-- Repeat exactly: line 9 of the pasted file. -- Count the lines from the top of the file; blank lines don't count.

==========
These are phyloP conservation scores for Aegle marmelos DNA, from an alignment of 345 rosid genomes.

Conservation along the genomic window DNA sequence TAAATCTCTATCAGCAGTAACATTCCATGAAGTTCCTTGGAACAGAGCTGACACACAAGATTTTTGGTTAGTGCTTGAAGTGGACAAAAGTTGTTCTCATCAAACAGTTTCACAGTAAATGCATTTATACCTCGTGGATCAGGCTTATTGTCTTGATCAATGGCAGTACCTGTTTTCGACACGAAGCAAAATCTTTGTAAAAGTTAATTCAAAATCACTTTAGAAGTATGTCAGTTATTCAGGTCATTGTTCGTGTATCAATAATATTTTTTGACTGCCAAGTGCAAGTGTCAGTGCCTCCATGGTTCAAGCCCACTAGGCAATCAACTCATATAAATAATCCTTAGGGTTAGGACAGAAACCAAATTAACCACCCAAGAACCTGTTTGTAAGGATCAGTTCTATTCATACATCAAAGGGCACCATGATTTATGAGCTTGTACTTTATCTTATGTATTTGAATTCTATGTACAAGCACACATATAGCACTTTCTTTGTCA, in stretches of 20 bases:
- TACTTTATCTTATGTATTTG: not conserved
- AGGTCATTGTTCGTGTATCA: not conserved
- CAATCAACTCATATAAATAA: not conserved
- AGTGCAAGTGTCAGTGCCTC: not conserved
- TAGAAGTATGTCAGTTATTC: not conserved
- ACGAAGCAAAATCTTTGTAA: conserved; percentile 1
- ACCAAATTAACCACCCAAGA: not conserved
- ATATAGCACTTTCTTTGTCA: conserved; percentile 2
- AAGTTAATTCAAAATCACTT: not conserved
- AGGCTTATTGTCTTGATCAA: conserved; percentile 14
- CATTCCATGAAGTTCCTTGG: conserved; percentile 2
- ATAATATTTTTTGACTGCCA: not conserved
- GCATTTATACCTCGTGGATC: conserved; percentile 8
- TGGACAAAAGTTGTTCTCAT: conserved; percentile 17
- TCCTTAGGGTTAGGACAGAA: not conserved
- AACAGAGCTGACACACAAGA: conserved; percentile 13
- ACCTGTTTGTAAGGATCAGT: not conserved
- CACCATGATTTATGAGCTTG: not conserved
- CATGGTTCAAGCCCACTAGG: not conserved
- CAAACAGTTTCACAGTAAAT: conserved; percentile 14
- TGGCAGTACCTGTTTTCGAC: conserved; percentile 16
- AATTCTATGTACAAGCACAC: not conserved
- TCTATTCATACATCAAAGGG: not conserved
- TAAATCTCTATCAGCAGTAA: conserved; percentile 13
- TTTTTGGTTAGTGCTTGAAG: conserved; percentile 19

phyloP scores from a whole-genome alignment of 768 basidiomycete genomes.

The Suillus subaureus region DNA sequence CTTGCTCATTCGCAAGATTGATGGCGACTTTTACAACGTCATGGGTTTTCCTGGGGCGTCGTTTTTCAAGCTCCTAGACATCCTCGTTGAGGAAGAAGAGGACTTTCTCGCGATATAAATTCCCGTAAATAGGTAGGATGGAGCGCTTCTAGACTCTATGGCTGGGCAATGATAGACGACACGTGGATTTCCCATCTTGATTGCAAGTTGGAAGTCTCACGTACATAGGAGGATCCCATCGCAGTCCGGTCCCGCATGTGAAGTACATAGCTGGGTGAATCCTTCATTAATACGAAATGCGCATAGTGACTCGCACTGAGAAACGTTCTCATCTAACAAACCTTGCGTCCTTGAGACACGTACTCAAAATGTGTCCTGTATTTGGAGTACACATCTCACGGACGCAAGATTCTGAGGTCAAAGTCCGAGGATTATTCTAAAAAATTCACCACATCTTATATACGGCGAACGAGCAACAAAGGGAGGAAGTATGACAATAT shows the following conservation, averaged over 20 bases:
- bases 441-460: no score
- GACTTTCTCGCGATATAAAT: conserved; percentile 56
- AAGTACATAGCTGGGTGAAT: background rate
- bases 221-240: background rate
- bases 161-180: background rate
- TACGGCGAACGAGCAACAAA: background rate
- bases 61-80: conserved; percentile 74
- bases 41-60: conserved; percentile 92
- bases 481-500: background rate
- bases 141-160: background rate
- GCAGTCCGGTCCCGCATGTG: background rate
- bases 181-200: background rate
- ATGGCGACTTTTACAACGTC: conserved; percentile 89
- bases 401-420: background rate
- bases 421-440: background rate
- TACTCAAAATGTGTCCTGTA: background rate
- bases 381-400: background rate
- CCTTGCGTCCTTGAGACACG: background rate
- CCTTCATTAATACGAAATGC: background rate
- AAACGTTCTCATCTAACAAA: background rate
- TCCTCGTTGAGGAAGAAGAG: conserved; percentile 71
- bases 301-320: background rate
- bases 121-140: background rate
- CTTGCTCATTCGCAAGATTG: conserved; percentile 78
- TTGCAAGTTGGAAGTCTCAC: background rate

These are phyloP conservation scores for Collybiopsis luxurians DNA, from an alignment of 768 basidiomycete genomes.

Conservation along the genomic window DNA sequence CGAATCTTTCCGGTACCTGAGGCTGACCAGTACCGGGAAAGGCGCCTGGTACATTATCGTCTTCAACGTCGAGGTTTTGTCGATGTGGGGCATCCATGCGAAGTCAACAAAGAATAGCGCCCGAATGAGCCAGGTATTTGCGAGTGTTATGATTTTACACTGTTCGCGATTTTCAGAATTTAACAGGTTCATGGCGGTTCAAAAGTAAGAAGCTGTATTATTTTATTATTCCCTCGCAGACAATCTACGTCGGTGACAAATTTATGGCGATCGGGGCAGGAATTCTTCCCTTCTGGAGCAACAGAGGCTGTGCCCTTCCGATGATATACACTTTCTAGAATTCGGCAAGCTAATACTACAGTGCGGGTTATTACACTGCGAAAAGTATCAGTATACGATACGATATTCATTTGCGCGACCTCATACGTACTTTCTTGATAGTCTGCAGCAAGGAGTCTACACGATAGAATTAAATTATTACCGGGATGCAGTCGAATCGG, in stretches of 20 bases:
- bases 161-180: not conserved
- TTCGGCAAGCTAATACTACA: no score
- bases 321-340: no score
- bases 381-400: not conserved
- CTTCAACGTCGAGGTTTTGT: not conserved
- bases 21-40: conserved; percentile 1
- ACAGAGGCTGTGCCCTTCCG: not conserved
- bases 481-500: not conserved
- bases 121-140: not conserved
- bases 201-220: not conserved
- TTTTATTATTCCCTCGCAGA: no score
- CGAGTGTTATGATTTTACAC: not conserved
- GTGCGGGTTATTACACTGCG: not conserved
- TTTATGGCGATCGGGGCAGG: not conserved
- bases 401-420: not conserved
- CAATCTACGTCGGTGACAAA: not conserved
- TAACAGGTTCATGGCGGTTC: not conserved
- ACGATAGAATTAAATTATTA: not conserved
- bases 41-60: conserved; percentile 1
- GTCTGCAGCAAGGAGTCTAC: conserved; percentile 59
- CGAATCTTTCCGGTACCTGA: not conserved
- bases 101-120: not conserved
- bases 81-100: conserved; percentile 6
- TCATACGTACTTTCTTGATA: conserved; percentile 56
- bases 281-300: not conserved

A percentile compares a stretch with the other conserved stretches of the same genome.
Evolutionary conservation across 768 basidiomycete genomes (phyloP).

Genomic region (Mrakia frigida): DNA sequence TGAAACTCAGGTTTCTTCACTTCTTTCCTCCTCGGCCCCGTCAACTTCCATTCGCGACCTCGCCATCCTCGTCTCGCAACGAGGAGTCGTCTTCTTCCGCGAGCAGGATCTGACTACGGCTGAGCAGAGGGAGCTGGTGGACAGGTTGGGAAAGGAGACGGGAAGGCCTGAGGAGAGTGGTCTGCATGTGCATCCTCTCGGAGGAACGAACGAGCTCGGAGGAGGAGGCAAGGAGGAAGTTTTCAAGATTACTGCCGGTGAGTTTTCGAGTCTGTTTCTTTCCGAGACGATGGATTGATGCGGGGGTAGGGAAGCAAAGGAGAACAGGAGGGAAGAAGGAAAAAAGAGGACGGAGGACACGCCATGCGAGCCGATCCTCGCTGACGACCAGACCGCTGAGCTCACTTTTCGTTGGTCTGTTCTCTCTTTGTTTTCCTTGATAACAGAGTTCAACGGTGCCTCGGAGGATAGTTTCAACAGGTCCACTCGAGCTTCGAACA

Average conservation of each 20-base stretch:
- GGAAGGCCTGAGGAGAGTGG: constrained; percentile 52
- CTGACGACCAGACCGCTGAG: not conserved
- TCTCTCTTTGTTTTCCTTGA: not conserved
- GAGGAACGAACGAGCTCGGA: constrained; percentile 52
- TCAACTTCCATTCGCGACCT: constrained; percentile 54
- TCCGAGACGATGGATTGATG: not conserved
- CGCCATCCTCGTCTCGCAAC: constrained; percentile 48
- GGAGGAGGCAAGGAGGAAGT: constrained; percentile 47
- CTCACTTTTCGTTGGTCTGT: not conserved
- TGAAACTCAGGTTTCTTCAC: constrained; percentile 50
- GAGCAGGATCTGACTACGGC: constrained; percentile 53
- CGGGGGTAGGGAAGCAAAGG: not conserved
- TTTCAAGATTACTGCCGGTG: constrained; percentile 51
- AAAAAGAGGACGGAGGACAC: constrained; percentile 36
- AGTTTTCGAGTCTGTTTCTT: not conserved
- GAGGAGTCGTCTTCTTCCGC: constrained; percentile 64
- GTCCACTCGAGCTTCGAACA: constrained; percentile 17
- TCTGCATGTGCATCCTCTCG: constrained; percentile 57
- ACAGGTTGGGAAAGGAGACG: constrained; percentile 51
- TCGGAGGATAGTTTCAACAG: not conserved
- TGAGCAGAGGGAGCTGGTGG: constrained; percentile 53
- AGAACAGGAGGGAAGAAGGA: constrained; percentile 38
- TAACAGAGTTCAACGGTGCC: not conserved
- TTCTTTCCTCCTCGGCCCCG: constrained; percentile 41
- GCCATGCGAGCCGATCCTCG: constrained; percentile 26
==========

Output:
- ACCAAATTAACCACCCAAGA: not conserved